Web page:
Wednesday, June 23, 2010

No gluten, no dairy: My search for the perfect éclair

Recently I met a doctor who told me, "The first thing that I do when I get a new patient is to take him entirely off gluten and dairy for a month. And chances are good that, if the patient takes my advice, whatever symptoms he has will improve." I also read where autistic children do better without dairy products or gluten.

Okay. I've got digestive problems. I'll try it. It works.

But then I ran into a really big snag -- Solvang. You just can't visit the Danish pastry capital of America without having an
éclair. And what an eclair it was too! Seven inches long, covered with chocolate, with both custard AND whipped cream for filling -- and with a yummy cherry sauce in there too.

Sometimes you just gotta break down and go off your diet.

Even back home in Berkeley and safely back on my "no gluten, no dairy" diet, I still kept having dreams and fantasies about that perfect Solvang
éclair. What to do? You really can't justify driving 250 miles just to score another éclair. Can you?

So I started Googling around for a list of bakeries in Berkeley. Berkeley has everything, right?

Andronico's had an
éclair on offer but it was one of those fancy gourmet eclairs and just wasn't squishy enough.

Telegraph Avenue's famous Eclair Bakery had gone out of business -- and the Pastry King across from the Med only sold muffins and donuts.

"Love At First Bite" only sold cupcakes. Sweet Adeline didn't carry eclairs. Crixa, that fabulous bakery around the corner from me where visual masterpiece cakes are lovingly created by hand, also didn't carry eclairs. Rats.

Hopkins Street Bakery only carried
éclairs with custard filling. I was only interested in ones with whipped cream.

Then there was Massa's. Their entry into my
éclair sweepstakes was GREEN. It was a very interesting éclair, with pink marzipan flowers on top and flavored with lemon zest. I'm glad I bought it. However, it was NOT a real éclair.

Virginia Bakery scored triumphant points with a good-looking, good-tasting traditional old-fashioned whipped cream

And Toots Sweet? I almost forgot about Toots Sweet but we were driving back from touring the Red Oak Victory ship that is part of the Rosie the Riveter Home Front national park in Richmond and we drove by Toots Sweet. "Have any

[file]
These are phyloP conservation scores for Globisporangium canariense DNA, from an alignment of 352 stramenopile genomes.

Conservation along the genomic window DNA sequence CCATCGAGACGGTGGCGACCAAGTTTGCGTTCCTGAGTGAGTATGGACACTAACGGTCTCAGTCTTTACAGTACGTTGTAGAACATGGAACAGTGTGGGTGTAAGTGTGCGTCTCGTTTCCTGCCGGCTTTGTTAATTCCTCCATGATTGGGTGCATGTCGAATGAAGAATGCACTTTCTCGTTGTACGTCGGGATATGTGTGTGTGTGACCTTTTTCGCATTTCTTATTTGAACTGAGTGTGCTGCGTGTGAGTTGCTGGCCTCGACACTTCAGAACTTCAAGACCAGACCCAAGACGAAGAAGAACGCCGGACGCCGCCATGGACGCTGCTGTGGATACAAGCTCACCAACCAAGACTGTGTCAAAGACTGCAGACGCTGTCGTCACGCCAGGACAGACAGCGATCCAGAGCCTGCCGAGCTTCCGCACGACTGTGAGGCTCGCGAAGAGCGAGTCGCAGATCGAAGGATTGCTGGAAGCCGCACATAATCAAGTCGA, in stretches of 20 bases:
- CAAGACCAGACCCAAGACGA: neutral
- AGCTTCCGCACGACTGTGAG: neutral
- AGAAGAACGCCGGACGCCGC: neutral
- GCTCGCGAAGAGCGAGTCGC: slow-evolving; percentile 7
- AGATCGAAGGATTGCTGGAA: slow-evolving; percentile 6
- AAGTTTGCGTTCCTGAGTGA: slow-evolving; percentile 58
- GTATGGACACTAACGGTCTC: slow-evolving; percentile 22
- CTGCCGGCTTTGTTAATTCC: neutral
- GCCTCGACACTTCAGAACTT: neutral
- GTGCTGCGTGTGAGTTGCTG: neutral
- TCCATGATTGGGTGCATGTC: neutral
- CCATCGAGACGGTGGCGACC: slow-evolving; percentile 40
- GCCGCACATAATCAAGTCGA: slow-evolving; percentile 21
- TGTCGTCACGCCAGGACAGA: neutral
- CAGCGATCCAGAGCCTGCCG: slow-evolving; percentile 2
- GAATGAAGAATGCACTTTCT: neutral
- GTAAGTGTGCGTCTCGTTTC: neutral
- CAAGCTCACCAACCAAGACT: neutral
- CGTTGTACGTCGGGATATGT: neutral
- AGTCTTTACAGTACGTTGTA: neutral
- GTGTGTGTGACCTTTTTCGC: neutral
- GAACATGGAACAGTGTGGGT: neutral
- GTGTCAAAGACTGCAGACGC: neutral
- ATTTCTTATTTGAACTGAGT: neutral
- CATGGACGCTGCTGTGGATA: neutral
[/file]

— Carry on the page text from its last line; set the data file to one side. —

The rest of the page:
éclairs?" I asked.

"We're sold out now but will have some tomorrow. Our customers say that they are very good."

Even the Berkeley Bowl offered a yummy-looking mini-éclair -- but it too was only custard.

But the winner of my grand search for the perfect éclair? This will come as no surprise to residents of Berkeley. It was La Farine. OMG. They used both whipping cream and custard. But what really tipped the scales in their favor was that they used dark chocolate -- even better than Solvang!

PS: I'm currently reading some books by futurist James Howard Kunstler, including "The Long Emergency" and "World Made By Hand". In the future, Kunstler predicts, the demise of oil and gasoline will produce a society with no cars and no electricity. The Industrial Revolution will have become merely a small blip in the time-line of human history.

Also, the London Daily Mail has just reported that, "A solar superstorm could send us back into the dark ages -- and one is due in just three years: Within an hour, large parts of Britain are without power. By midnight, every mobile network is down and the internet is dying. Television -- terrestrial and satellite -- blinks off the air. Radio is reduced to a burst of static." And this black-out could go on for two or three years.

What does all this mean for the future of civilization? It means that we all need to run out and stock up on éclairs right NOW -- while our refrigerators are still running. At the very least, we need to start stocking up on our MEMORIES of éclairs.

PPS: The Free Palestine Movement (, famous for organizing the first boats to relieve Israel's brutal and illegal blockade of Gaza, just asked me to help them man their table at the U.S. Social Forum in Detroit. So I'm there now. Stop by my booth and I'll hand you a brochure.